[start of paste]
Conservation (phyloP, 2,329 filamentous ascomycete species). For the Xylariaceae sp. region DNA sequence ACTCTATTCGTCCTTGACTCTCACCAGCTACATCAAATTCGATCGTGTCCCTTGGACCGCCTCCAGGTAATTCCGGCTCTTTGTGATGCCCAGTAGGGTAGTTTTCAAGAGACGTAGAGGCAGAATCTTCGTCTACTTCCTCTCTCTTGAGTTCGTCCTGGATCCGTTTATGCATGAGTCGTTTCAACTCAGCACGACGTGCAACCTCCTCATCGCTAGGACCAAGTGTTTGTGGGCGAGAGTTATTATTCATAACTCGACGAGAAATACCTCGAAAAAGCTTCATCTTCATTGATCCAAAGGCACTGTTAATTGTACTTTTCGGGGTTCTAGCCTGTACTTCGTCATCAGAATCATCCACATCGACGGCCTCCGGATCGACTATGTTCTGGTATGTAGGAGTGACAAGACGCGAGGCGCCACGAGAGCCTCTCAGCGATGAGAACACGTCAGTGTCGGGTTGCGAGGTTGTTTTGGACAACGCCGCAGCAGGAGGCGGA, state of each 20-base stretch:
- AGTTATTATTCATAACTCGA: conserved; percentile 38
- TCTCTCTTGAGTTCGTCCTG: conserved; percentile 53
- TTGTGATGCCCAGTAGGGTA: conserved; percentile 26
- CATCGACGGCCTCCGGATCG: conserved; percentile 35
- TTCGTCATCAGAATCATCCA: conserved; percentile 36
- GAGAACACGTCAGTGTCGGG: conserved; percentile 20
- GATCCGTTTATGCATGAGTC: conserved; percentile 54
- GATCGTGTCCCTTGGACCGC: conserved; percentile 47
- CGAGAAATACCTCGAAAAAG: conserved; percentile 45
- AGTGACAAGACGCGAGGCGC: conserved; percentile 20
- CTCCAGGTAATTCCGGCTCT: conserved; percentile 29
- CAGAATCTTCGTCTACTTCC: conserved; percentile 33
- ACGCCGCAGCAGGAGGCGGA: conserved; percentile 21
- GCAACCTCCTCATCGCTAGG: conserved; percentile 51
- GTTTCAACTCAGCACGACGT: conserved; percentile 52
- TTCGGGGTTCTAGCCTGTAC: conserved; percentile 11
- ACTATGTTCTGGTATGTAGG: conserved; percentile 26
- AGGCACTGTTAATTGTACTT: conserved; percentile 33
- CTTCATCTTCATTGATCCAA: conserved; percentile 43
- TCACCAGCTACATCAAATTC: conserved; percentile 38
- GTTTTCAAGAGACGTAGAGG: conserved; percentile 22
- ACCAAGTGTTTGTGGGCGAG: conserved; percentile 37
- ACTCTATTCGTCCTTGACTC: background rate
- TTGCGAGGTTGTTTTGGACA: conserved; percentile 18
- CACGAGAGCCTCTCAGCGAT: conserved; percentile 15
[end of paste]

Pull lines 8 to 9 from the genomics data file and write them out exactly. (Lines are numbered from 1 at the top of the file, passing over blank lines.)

- GATCCGTTTATGCATGAGTC: conserved; percentile 54
- GATCGTGTCCCTTGGACCGC: conserved; percentile 47